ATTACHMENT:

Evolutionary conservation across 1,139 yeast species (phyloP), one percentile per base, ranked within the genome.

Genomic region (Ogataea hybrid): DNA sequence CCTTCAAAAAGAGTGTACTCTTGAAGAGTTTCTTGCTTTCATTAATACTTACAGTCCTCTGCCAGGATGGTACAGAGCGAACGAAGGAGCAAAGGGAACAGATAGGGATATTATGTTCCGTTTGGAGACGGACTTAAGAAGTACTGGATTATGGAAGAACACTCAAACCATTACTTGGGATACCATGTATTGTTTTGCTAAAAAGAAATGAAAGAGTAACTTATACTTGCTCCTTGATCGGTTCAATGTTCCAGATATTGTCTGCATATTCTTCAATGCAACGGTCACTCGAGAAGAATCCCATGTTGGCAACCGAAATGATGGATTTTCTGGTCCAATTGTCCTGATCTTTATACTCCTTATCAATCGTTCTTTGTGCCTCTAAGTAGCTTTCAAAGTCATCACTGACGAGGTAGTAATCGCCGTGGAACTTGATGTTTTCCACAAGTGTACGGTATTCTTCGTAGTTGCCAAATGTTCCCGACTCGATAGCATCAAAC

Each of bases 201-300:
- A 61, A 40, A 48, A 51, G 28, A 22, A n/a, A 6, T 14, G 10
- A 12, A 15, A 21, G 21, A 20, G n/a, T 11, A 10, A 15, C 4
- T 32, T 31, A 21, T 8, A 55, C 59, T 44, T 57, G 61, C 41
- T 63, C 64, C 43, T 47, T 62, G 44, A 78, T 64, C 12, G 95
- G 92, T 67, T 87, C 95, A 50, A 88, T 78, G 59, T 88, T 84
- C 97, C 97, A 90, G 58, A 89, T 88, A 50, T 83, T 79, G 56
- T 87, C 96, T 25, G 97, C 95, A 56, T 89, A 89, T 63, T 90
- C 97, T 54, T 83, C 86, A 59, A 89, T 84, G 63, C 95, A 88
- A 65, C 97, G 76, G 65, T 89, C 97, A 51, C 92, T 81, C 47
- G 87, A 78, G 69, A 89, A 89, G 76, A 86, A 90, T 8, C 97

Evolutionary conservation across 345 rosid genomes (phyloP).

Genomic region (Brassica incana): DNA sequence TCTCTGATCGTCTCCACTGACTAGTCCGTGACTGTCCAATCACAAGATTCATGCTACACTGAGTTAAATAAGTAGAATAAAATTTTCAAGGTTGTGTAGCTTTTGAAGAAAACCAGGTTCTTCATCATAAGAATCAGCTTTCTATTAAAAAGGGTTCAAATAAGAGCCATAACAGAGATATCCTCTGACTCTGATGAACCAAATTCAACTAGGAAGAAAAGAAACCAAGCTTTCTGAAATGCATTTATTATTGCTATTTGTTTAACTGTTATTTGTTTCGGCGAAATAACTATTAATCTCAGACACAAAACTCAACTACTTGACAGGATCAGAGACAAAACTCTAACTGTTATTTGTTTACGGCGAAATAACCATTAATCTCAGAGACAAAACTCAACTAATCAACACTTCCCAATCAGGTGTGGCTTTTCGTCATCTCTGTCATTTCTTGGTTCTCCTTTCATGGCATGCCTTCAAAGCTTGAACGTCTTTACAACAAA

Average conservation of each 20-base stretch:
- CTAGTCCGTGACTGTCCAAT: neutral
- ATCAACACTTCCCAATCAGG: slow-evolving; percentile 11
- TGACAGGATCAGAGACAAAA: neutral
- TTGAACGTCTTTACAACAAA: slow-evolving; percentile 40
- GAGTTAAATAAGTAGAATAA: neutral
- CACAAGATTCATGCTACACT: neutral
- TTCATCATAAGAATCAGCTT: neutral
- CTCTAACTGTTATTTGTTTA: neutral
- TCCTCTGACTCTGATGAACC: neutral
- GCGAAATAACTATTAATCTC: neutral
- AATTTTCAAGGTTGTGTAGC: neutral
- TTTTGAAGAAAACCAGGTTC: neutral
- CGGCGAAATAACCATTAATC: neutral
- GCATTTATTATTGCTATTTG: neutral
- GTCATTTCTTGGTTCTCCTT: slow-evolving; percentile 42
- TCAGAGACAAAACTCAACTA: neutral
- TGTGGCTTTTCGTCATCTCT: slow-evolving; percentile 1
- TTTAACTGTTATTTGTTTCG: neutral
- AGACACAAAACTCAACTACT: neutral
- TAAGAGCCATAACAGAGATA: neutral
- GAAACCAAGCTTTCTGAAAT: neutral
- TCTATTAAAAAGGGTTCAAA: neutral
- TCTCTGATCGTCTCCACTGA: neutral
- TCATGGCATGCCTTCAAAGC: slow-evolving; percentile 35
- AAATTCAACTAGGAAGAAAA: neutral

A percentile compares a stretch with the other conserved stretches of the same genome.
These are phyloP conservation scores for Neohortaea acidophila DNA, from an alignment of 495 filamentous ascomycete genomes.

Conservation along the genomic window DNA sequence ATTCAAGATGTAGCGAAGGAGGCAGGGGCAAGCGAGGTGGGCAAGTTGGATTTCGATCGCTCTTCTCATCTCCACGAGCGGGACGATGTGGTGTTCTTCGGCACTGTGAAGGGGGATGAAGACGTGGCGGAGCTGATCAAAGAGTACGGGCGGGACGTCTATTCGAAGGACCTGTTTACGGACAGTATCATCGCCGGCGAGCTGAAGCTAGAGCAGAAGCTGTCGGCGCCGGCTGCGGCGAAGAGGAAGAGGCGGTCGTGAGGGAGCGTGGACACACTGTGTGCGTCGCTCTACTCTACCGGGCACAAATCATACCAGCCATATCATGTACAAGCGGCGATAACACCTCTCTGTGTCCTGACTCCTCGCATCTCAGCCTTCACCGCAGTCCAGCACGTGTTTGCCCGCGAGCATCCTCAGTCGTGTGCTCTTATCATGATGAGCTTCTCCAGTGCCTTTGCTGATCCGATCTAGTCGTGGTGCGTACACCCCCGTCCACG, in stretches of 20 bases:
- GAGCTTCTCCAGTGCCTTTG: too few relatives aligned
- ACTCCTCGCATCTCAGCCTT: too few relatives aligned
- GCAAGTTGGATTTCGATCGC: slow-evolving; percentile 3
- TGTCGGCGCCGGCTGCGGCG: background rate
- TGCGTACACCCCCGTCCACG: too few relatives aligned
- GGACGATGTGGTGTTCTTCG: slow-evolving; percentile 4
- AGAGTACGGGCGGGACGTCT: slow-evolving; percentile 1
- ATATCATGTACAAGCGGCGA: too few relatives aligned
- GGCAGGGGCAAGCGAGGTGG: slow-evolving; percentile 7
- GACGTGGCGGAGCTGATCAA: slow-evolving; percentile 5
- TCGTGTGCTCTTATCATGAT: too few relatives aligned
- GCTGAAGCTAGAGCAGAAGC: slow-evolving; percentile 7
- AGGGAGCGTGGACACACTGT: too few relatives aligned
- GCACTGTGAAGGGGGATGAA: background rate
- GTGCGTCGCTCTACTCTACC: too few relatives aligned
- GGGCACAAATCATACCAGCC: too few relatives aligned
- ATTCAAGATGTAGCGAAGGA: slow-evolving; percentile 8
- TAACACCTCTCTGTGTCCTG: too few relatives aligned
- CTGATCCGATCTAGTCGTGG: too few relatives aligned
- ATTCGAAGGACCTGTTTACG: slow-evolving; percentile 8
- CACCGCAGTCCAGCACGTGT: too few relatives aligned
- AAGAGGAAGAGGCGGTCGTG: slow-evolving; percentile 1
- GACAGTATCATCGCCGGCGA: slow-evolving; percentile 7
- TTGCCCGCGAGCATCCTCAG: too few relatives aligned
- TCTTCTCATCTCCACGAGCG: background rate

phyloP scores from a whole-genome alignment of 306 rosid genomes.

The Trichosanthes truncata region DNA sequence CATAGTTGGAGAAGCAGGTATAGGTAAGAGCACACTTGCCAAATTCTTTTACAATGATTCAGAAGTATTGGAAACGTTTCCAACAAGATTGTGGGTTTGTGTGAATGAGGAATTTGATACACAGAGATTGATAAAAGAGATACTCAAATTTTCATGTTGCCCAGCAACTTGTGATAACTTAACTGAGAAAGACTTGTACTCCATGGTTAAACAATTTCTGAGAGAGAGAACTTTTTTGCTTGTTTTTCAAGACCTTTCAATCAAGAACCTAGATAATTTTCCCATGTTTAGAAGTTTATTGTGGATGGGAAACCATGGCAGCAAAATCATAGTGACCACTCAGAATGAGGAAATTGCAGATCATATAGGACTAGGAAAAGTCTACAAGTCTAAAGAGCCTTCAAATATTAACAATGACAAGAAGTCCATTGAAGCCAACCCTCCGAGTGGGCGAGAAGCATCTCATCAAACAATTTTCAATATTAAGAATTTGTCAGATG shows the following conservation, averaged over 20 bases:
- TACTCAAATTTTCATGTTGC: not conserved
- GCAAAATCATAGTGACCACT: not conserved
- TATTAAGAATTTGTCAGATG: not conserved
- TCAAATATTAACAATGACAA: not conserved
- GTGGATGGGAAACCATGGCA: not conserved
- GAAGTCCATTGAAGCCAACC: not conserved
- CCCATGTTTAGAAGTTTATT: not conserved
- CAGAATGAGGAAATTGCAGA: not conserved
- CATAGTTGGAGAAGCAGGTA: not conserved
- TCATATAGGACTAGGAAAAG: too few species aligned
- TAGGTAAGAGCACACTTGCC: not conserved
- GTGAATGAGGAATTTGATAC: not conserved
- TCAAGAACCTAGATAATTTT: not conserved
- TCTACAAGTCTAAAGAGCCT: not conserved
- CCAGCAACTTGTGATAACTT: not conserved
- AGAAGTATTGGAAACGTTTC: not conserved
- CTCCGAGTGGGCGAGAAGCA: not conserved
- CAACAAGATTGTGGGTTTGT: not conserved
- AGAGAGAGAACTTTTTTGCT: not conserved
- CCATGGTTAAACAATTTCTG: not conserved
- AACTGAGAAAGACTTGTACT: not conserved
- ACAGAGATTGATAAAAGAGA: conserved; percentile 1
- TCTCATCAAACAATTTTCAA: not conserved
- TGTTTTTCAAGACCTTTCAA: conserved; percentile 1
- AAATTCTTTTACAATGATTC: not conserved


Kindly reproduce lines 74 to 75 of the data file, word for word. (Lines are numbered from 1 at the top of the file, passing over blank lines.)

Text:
- TATTAAGAATTTGTCAGATG: not conserved
- TCAAATATTAACAATGACAA: not conserved